It was originally the Convent of San Pablo, built in 1523 in stunning late Gothic style.

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Access to the city is across a long suspended bridge that spans the ravine. I know right? Heaven can wait…

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Okay, I’m running out of adjectives here. And EB is hopping from foot to foot. There are trails to walk (or run!). And a slight downpour isn’t about to stop us!

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Off-piste in Granada

I know what you’re thinking… but I’m not talking about Granada’s legendary nightlife. Although I’m told there are 60,000 students at the university here. And they didn’t just come for the studying bit (but don’t tell their parents!).

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This is about getting off the tourist trail, high up in the ‘hills’ above Granada, where a network of precarious tracks meander around the steep edges of slopes – and making way for mountain bikers (jealous!) and trail runners is an interesting balancing act.

We started in the historic centre and walked up past Alhambra, one of the most visited monuments in Europe. We thought we’d take a little wander up the dusty track to check out the mountain biking trails.

Three hours later, we’d wound our way up and down steep hills on some breathtaking trails – and discovered the ancient water channel above the Rio Darro.

Built by the original Arab settlers, the network of channels carried a fresh water supply down to irrigate the extensive Generalife orchards and gardens, through to the Alhambra palaces and back into the river system.

2016-10-06-12-21-29-hdrWe followed the water channel for a while, until it came to a private olive grove – with a full-on sprinkler system going.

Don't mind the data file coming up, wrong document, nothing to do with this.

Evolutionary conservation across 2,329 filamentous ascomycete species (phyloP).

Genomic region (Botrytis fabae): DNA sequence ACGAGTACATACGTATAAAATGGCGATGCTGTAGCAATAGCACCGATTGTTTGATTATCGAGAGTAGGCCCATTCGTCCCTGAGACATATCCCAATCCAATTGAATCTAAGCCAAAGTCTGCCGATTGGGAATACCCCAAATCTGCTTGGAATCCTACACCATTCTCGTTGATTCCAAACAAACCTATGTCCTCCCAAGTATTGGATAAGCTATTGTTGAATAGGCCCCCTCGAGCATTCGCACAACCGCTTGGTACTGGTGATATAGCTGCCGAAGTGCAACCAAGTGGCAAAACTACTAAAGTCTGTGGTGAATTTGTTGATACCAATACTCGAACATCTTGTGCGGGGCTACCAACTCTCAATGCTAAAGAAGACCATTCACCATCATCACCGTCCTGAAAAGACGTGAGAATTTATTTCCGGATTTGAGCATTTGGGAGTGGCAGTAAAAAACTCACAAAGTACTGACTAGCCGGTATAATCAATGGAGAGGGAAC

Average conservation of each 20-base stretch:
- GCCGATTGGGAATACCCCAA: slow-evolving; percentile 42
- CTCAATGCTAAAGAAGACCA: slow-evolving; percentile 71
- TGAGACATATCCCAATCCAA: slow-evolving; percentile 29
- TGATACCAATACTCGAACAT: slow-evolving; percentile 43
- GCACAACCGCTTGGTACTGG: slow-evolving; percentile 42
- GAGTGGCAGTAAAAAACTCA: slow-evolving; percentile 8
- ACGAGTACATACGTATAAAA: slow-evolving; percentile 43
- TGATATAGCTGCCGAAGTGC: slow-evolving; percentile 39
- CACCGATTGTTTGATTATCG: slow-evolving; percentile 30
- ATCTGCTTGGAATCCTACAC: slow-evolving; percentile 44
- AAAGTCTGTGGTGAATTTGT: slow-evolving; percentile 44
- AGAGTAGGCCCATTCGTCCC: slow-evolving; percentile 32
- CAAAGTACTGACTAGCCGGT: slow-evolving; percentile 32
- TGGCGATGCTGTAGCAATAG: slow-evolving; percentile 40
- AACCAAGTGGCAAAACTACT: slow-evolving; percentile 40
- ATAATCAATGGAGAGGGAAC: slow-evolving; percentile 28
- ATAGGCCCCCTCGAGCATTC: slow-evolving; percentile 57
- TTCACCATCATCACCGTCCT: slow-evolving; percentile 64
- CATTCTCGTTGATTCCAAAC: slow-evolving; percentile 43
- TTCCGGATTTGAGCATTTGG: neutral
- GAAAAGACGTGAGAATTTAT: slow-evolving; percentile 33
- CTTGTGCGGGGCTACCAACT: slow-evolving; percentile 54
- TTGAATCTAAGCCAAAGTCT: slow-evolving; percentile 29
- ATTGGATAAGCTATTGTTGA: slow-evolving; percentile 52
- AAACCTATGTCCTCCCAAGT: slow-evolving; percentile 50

After running the gauntlet of water jets turning the steep track to a slippery slide, we decided to head back up and find a drier way down the slope.

This involved a bit of scrambling and, of course, a rather inelegant butt slide by moi.

But we finally found our way back down to civilisation, a well-earned snack… and a drink or three.

…because going off-piste is thirsty work.


Turning on the Autumn heat in Lagos

If you love water sports and beach chill time then Lagos, in the beautiful Algarve region of Portugal, is the perfect place to hang out. Especially when the Autumn temperature feels a lot like summer.

First on the list for us was a Days of Adventure cruisy kayaking trip, where a catamaran took us to the kayaking spot… no hardcore paddling involved (poor EB!).

We paddled along the coastline, past the most stunning beaches and into eerie grottos and sea caves.

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2016-09-27-12-47-12Along the way, we passed towering cliffs that looked like they would completely crumble at the slightest puff of wind, and rock stacks crafted by tides and time into shapes like elephants, camels and even the Titanic.

The perfect end to the trip for me was diving off the boat into the deep, chilly aqua-blue waters.